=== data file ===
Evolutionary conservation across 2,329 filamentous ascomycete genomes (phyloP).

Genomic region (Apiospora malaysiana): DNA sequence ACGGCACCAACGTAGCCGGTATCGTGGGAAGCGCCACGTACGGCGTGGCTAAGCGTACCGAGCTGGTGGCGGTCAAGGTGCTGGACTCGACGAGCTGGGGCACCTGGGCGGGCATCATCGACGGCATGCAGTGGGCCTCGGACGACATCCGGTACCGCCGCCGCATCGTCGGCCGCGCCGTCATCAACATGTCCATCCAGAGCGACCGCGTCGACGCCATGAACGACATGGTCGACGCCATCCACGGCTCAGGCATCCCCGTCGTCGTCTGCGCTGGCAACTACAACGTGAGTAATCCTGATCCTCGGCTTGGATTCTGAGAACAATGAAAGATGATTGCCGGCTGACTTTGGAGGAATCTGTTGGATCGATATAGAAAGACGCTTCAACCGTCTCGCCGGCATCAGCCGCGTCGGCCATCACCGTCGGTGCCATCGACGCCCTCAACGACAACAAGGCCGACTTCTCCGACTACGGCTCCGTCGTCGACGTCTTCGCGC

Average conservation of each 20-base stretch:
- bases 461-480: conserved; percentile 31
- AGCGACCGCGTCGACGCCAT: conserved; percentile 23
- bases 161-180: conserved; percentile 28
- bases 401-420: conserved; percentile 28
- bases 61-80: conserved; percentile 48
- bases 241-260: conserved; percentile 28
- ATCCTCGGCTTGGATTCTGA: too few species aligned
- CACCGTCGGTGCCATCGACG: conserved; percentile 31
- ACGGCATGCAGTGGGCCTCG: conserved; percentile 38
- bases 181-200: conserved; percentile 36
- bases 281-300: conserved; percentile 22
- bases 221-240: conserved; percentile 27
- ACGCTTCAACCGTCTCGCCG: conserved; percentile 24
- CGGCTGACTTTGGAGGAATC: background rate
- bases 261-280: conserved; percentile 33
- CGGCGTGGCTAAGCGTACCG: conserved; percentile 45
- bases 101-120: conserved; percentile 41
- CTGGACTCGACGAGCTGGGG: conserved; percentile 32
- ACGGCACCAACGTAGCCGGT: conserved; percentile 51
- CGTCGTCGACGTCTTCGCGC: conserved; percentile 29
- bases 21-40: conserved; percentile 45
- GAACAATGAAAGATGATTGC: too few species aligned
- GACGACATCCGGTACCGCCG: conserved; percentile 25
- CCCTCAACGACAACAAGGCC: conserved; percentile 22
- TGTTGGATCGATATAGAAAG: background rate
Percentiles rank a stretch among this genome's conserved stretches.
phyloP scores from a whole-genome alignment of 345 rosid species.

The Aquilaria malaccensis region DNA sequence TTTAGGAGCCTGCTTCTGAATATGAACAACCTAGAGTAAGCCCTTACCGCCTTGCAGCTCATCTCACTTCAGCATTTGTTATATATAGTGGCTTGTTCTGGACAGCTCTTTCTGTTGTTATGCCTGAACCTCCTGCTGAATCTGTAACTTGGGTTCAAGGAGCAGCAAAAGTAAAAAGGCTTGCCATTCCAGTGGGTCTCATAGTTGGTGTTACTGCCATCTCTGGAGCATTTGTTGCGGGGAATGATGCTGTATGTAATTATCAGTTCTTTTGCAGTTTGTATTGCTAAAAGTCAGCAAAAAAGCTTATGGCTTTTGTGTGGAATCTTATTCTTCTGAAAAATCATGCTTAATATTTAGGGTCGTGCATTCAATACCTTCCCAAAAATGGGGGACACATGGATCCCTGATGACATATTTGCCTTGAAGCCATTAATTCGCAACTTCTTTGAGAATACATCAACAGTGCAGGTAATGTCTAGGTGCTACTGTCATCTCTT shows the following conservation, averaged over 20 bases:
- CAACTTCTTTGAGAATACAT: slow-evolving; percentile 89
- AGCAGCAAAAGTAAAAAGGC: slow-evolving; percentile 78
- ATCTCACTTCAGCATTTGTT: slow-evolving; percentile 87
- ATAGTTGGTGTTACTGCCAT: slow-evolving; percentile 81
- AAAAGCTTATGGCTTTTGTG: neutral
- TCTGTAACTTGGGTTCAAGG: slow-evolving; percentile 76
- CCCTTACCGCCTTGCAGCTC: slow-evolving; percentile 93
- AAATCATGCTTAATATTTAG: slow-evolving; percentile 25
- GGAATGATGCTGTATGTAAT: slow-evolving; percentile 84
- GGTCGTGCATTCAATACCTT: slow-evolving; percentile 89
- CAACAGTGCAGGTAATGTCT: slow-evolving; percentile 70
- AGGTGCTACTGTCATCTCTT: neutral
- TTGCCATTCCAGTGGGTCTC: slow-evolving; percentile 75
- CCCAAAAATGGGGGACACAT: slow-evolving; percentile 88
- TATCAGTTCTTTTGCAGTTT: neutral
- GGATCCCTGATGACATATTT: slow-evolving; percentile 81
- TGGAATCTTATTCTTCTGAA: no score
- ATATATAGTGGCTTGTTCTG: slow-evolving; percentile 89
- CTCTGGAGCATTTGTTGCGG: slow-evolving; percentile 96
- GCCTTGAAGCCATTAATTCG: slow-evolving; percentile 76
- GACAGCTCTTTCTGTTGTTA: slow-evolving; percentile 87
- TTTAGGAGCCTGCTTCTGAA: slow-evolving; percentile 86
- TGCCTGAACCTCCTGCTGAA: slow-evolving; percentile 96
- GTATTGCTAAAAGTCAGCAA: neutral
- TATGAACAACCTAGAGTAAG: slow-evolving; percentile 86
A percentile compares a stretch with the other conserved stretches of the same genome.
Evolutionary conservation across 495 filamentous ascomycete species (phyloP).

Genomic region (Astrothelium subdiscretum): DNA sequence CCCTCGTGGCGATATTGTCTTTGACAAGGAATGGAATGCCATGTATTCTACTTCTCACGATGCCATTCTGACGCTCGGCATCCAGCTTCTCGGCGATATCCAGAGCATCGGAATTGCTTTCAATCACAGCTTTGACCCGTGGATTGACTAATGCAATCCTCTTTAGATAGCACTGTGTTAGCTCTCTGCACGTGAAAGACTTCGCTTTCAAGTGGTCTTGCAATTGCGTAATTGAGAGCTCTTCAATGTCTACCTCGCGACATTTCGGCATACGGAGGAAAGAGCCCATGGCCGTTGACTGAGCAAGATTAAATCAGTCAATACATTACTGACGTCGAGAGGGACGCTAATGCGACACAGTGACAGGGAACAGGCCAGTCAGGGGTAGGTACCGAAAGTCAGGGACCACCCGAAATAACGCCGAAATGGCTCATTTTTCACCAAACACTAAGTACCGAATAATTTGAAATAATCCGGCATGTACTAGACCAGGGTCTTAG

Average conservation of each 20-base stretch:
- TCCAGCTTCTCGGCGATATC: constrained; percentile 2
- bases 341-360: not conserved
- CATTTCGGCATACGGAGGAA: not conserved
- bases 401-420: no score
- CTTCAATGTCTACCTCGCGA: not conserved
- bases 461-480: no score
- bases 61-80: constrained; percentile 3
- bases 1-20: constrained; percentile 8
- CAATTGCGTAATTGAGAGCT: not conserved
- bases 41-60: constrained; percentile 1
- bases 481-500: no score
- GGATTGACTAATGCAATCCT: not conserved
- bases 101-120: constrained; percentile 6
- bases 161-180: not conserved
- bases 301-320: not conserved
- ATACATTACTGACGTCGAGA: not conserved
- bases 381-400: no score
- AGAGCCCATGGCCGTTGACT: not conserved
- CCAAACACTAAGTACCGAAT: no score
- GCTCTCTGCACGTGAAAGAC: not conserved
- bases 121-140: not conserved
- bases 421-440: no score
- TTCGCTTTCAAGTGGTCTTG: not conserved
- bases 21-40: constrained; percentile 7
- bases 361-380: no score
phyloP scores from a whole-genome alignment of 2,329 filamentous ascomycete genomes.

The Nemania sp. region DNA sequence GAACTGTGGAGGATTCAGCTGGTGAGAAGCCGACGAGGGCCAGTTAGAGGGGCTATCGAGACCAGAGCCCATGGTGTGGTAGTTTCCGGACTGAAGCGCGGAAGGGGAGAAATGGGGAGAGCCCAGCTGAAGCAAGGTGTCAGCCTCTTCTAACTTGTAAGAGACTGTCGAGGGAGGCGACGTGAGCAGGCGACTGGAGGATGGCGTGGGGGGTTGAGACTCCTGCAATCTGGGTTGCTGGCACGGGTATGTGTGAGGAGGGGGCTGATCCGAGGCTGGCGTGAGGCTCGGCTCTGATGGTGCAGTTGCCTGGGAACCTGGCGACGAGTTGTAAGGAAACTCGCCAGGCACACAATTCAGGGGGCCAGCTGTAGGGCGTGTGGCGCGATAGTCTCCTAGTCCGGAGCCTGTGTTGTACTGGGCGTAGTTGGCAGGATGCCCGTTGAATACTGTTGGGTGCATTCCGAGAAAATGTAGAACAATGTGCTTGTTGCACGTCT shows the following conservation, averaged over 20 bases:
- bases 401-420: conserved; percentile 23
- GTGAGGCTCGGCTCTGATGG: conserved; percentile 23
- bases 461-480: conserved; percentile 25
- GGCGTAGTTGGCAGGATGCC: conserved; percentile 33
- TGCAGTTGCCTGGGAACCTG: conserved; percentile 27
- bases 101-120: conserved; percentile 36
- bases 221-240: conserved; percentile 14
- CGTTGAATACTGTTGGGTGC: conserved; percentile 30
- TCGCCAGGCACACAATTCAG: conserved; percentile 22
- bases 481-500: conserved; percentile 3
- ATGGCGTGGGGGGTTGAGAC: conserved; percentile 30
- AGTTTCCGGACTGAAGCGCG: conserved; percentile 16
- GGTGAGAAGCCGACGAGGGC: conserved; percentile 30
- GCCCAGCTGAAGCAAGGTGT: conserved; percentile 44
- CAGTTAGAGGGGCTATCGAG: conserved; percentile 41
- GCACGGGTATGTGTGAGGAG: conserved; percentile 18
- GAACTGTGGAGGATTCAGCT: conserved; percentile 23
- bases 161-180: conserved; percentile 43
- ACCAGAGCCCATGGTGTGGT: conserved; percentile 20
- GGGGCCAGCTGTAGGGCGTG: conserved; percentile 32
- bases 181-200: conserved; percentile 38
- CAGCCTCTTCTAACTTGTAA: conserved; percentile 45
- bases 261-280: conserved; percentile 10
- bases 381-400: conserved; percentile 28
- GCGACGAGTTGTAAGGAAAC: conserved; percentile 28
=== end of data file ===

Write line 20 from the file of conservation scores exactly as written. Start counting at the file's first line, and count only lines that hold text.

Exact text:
- bases 101-120: conserved; percentile 41